A psilocybin mushroom, also known as magic mushroom or psychedelic mushroom, is one of a polyphyletic group of fungi that contain psilocybin and psilocin.
Biological genera containing psilocybin mushrooms include Copelandia, Gymnopilus, Inocybe, Panaeolus, Pholiotina, Pluteus, and Psilocybe. Psilocybin mushrooms may have been used in ancient religious rites and ceremonies. They may be depicted in Stone Age rock art in Africa and Europe, but are most famously represented in the Pre-Columbian sculptures and glyphs seen throughout Central and South America.
The effects of psilocybin mushrooms come from psilocybin and psilocin. When psilocybin is ingested, it is broken down to produce psilocin, which is responsible for the psychedelic effects. Psilocybin and psilocin create short-term increases in tolerance of users, thus making it difficult to abuse them because the more often they are taken within a short period of time, the weaker the resultant effects are. Psilocybin mushrooms have not been known to cause physical or psychological dependence (addiction). The psychedelic effects tend to appear around 20 minutes after ingestion and will last approximately 6 hours. Physical effects including nausea, vomiting, euphoria, muscle weakness or relaxation, drowsiness, and lack of coordination may occur.
As with many psychedelic substances, the effects of psychedelic mushrooms are subjective and can vary considerably among individual users. The mind-altering effects of psilocybin-containing mushrooms typically last from three to eight hours depending on the dosage, preparation method, and personal metabolism. The first 3–4 hours of the trip are typically referred to as the ‘peak’—in which the user experiences more vivid visuals and distortions in reality. However, the effects can seem to last much longer to the user because of psilocybin’s ability to alter time perception
Sensory effects include visual and auditory hallucinations followed by emotional changes and altered perception of time and space. Noticeable changes to the auditory, visual, and tactile senses may become apparent around 30 minutes to an hour after ingestion, although effects may take up to two hours to take place. These shifts in perception visually include enhancement and contrasting of colors, strange light phenomena (such as auras or “halos” around light sources), increased visual acuity, surfaces that seem to ripple, shimmer, or breathe; complex open and closed eye visuals of form constants or images, objects that warp, morph, or change solid colors; a sense of melting into the environment, and trails behind moving objects. Sounds may seem to have increased clarity—music, for example, can take on a profound sense of cadence and depth. Some users experience synesthesia, wherein they perceive,
As with other psychedelics such as LSD, the experience, or ‘trip’, is strongly dependent upon set and setting. Hilarity, depression, lack of concentration, and muscular relaxation (including dilated pupils) are all normal effects, sometimes on the same trip. A negative environment could contribute to a bad trip, whereas a comfortable and familiar environment would set the stage for a pleasant experience. Psychedelics make experiences more intense, so if a person enters a trip in an anxious state of mind, they will likely experience heightened anxiety on their trip. Many users find it preferable to ingest the mushrooms with friends or people who are familiar with ‘tripping’. The psychological consequences of psilocybin use include hallucinations and an inability to discern fantasy from reality. Panic reactions and psychosis also may occur, particularly if a user ingests a large dose. In addition to the risks associated with the ingestion of psilocybin, individuals who seek to use psilocybin mushrooms also risk poisoning if one of the many varieties of poisonous mushrooms is confused with a psilocybin mushroom.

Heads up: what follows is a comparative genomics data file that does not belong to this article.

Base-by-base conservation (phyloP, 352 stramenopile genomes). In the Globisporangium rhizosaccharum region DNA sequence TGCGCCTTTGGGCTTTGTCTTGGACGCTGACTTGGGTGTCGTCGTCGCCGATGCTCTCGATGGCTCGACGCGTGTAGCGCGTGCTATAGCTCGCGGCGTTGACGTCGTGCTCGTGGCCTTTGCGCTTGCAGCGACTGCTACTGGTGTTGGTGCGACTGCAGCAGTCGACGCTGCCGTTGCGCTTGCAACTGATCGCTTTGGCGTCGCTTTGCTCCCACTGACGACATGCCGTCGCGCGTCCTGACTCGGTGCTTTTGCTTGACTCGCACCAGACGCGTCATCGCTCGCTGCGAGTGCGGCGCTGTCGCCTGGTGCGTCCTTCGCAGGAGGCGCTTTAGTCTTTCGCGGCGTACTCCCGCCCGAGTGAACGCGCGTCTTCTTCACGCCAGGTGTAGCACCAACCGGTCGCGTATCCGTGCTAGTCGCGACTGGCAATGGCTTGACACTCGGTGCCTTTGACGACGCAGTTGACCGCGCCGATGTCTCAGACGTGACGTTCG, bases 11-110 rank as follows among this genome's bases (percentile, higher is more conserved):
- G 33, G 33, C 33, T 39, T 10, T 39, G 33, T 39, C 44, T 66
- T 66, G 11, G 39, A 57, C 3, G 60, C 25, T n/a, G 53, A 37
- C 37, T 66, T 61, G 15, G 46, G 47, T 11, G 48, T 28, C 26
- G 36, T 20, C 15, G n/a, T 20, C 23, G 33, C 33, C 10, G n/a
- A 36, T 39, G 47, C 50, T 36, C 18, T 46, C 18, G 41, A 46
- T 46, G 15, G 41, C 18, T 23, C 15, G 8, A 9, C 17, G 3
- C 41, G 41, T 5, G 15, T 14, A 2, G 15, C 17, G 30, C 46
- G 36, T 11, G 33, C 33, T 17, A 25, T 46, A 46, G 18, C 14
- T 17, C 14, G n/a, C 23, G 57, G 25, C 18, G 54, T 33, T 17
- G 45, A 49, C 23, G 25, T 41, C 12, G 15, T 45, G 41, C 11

A study at Johns Hopkins University found that a dose of 20 to 30 mg psilocybin per 70 kg occasioning mystical-type experiences brought lasting positive changes to traits including altruism, gratitude, forgiveness and feel close to others when it was combined with meditation and an extensive spiritual practice support program. There is scientific evidence for a context- and state-dependent causal effect of psychedelic use on connection with nature
Dosage of mushrooms containing psilocybin depends on the potency of the mushroom (the total psilocybin and psilocin content of the mushrooms), which varies significantly both between species and within the same species, but is typically around 0.5–2.0% of the dried weight of the mushroom. A typical low dose of the common species Psilocybe cubensis is about 1.0 to 2.5 g, while about 2.5 to 5.0 g dried mushroom material is considered a strong dose. Above 5 g is often considered a heavy dose with 5.0 grams of dried mushroom often being referred to as a “heroic dose”.
The concentration of active psilocybin mushroom compounds varies not only from species to species, but also from mushroom to mushroom inside a given species, subspecies or variety. The same holds true even for different parts of the same mushroom. In the species, Psilocybe samuiensis, the dried cap of the mushroom contains the most psilocybin at about 0.23%–0.90%. The mycelium contains about 0.24%–0.32%
Psilocybin mushrooms are regulated or prohibited in many countries, often carrying severe legal penalties (for example, the US Psychotropic Substances Act, the UK Misuse of Drugs Act 1971 and Drugs Act 2005, and in Canada the Controlled Drugs and Substances Act).